Domaine d’Aupilhac, Les Cocalières Blanc 2011, Coteaux du Languedoc
30% roussanne, 20% marsanne, 30% vermentino, 20% grenache blanc. 350m on north-west facing slopes, clay-chalk soil over basalt. Blended before fermentation and put to cask and barrel for ten months. Fresh, citrus, melon fruits. Lovely floral freshness, density and elegance.

Domaine d’Aupilhac, Le Carignan 2010, VDP Mont Baudile
100% carignan. 28 day maceration with battonage. In casks for 18 months.
Dark brambly berries on the nose, has a chalky grip at the sides, then ripe dark cherries. Young and full-flavoured.

Domaine d’Aupilhac, Le Carignan 2000
Meaty, mushroom, steak nose, steak and forest floor palate. Smooth, richly textured and still very fruit-focused, dark berries, smooth and youthful really, despite some forest floor notes on the front palate. Softened into itself compared to the 2010 vintage. Really interesting and flavoursome. Good.

Domaine d’Aupilhac, Le Montperoux 2009, Coteaux du Languedoc Montpeyroux
30% mourvèdre, 23% syrah, 28% carignan, 16% greanche, 4% cinsault
Limestone terraces and blue marls. 15-30 day maceration with lees stirring. 20 months in small casks and barrels. Dark, muscley, fresh biltong, sweet-savoury edge, steak-like, and with stealth muscle. Nicely balanced, with 14% totally integrated. Some lovely layering and complexity here. Good.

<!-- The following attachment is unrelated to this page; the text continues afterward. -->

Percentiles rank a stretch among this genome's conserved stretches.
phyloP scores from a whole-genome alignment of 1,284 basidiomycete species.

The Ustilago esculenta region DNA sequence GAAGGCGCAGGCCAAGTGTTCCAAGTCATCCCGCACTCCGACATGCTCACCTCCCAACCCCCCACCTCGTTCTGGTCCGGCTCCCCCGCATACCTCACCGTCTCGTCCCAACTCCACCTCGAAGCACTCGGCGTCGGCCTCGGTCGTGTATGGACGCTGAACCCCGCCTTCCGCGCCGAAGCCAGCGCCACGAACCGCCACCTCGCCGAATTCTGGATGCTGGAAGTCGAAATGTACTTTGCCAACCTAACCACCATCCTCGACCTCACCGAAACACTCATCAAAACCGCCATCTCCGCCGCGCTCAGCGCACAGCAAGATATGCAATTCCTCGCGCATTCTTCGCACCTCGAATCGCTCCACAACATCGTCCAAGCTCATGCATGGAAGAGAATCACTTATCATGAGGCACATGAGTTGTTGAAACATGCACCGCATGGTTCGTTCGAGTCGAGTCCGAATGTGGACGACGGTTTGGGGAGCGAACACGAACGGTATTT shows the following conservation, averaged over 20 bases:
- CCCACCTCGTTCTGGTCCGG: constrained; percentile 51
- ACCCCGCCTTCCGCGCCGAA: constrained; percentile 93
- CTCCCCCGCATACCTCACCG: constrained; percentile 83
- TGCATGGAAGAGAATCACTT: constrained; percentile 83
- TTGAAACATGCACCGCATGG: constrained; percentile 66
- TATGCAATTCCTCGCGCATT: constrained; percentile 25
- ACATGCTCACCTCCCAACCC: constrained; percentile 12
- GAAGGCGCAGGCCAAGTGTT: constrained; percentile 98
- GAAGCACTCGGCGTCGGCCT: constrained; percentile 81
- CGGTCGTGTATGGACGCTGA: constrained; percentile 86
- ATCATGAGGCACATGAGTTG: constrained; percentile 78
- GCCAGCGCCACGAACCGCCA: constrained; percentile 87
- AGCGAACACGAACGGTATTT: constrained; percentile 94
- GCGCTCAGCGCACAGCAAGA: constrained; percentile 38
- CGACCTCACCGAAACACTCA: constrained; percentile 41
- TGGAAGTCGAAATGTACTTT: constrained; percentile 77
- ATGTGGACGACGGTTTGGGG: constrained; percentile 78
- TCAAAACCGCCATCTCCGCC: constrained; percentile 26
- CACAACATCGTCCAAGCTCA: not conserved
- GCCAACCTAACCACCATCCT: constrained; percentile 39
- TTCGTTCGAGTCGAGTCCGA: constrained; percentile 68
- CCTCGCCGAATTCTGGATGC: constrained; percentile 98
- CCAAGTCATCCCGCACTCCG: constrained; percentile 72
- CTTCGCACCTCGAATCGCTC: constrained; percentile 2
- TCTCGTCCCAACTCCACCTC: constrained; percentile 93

Domaine d’Aupilhac, Les Cocalières 2009,  Coteaux du Languedoc Montpeyroux
30% grenache, 40% syrah, 30% mourvèdre. Grown at 350m on north-west facing slope, 15 months in barrel.  Smooth, bright, ‘modern’ clean. (not that the others aren’t). Supple youthful fruit (young vines?) Lush and soft, plush and fresh, uncomplicated with nicely dense fruit.

Domaine d’Aupilhac, La Boda 2009, Coteaux du Languedoc Montpeyroux
40% mourvèdre, 40% syrah, 10% carignan, 10% grenache. Blend of the two terroirs, the clay-chalk of Aupilhac and the 350m altitude Cocalières on basalt sediment.  Up to 15 days fermentation and maceration, in 700 litre barrels. Syrah from Cocalières with mourvèdre from Aupilhac. Whole bunch fermentation in open demi-muids with pigeage.
Sweet red fruits on the nose, plushness and freshness, smooth and finely-grained texture. Nice dark, liquorice, muscularity, more toning than muscle really. Has plushness of youth with defined structure too.

Domaine d’Aupilhac, Le Clos 2009, Coteaux du Languedoc Montpeyroux
40% carignan, 40% mourvèdre, 20% syrah. from 60 year old vines on chalk-clay soils and blue marls of Aupilhac. Whole bunches vinified in 700 litre barrels. Last produced in 2000.
Spicy forest berries on the nose. Overt new oak, which is very fine grained. Tasty, concentrated, fresh, big wine, and very nicely proportioned.

My research visit to Vinisud was sponsored by Sud de France.


One Response to “Domaine d’Aupilhac”

  1. Graham Tigg Says:

    Lovely article. I even remember seeing the results (before and after) of the 1995 fire that led to the creation of the altitude vineyards.
    These days Sylvain makes diverse styles for all palates, but for me the Carignan and Montpeyroux remain favourites but I also like the elegance of the Les Cocalières wines.
    One point. For me Montpeyroux is Terrasses du Larzac (vinously it’s in the centre). They understandably just want to keep the village name on the label.